A widow discovers after her husband's suicide that he has mortgaged everything they own and the banks are ready to foreclose. Faced with impending doom and little working knowledge except her ability to grow plants, she struggles to save her home. Enter her gardener, who is struggling to make a few marijuana plants grow in a hidden location and suggests that she use her green house to help grow the plants and sell them to make the money both need. He is wanting to get married, but needs capital. What he doesn't know is that his girl friend is pregnant and thus fears that they will be busted for growing marijuana. While supposedly working, the whole village is well aware of the endeavor and is hoping for their success. When the plants come in, Grace takes the crop to London and tries to sell it to a ruthless, but charming drug dealer. Everything busts loose from there. Written by
John Sacksteder <email@example.com>
When Dr. Bamford (Martin Clunes) and two townsmen witness the extreme phosphorescent lighting at Grace's (Brenda Blethyn) hothouse, the two townsmen want to call the local police and the RAF, for fear about Grace's well-being. Dr. Bamford discourages them, and advises then that Grace is helping apply her special growing techniques to certain medicinal plants. The townsmen ask Dr. Bamford whether he ever tried the plants, and he allows that he did, once, while in college, but he didn't inhale. That is an obvious allusion to former President Clinton, who famously indicated he tried marijuana during his Rhodes Scholar years in England, but didn't inhale. See more »
When Matthew is climbing up the ladder and Grace speaks to him out of her window, his left hand is alternately on/off the rung between shots. See more »
Charming doesn't even begin to describe "Saving Grace;" it's absolutely irresistible! Anyone who ventures into this movie will leave with their spirits soaring high (haha).
Grace Trevethyn (Brenda Blethyn) has just lost her husband, but her problems are about to get a whole lot worse. Her dearly departed has left her with no money and outstanding debts. Faced with losing everything, she has to find out a way to get a lot of cash...fast! She gets an idea when her gardener, Matthew (Craig Ferguson) asks the town-famous horticulturist to give him advice on a plant he is secretly growing. Grace immediately realizes that his plant is marijuana, so they decide to use her gardening skills to grow a lot of top-quality weed, and then sell it to pay off her outstanding debts.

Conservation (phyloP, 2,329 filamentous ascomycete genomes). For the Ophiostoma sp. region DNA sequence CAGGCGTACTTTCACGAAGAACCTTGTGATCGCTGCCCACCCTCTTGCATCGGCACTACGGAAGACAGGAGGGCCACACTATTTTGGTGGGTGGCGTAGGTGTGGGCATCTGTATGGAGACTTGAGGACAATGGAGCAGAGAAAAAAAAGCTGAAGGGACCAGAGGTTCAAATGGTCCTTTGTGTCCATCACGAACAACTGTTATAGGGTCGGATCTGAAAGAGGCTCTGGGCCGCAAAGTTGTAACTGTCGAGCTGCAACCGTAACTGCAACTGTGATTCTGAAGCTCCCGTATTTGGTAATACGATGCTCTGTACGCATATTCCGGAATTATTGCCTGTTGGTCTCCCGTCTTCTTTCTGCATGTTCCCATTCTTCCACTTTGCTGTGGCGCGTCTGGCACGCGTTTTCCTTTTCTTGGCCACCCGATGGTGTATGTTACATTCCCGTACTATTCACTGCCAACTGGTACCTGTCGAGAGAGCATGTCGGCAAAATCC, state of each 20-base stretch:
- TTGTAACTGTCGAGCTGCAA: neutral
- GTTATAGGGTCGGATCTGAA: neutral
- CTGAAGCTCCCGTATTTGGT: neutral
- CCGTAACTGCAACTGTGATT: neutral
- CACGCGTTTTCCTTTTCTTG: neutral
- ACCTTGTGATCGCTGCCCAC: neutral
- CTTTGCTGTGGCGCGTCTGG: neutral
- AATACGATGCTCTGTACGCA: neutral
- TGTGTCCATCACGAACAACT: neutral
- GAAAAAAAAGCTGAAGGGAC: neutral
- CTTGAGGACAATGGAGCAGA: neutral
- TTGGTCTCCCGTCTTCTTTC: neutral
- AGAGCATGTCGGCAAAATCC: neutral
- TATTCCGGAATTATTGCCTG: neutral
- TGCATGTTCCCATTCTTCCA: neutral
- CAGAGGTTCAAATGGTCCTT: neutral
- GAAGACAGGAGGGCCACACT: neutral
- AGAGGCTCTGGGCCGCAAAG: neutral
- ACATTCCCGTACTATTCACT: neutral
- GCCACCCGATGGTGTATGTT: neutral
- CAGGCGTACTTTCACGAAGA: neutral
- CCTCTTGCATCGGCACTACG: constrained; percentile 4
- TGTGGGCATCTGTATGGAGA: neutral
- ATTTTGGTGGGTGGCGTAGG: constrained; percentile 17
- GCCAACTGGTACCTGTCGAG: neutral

The most notable quality about "Saving Grace" is its likability. Every character is extremely sympathetic, and, save for the first 20 or so minutes, the film is non-stop good cheer. Everyone wants a happy ending for everyone, even if it means turning a blind eye to some rather illegal activities.
The acting is top-notch. Brenda Blethyn is one of Britain's finest actresses, and here is why. She turns what could have been a caricature into a fully living and breathing individual. She's a nice lady, but she's not stupid. Craig Ferguson is equally amiable as Matthew. He's a deadbeat loser, but he's so likable that it doesn't matter. The rest of the ensemble cast fits in this category as well, but special mention has to go to Tcheky Karyo. The French actor always has a aura of menace about him, and that suits him well, but he also has great comedy skills.
Nigel Cole finds the perfect tone for "Saving Grace." It's all about the charm. One of the problems I have with British humor is that all the energy seems to be drained out of the film. Not so here. The film is thoroughly likable and always amusing. That's not to say that "Saving Grace" is just a likable movie that will leave you with a grin and a good feeling. While this movie is not an out and out comedy, it does boast two or three scenes that are nothing short of hysterical.
If there's any problem with the film, it's that the climax is a little confusing. The questions are answered though, and the ending boasts an unexpected twist.
See "Saving Grace," especially when you're having a bad day.
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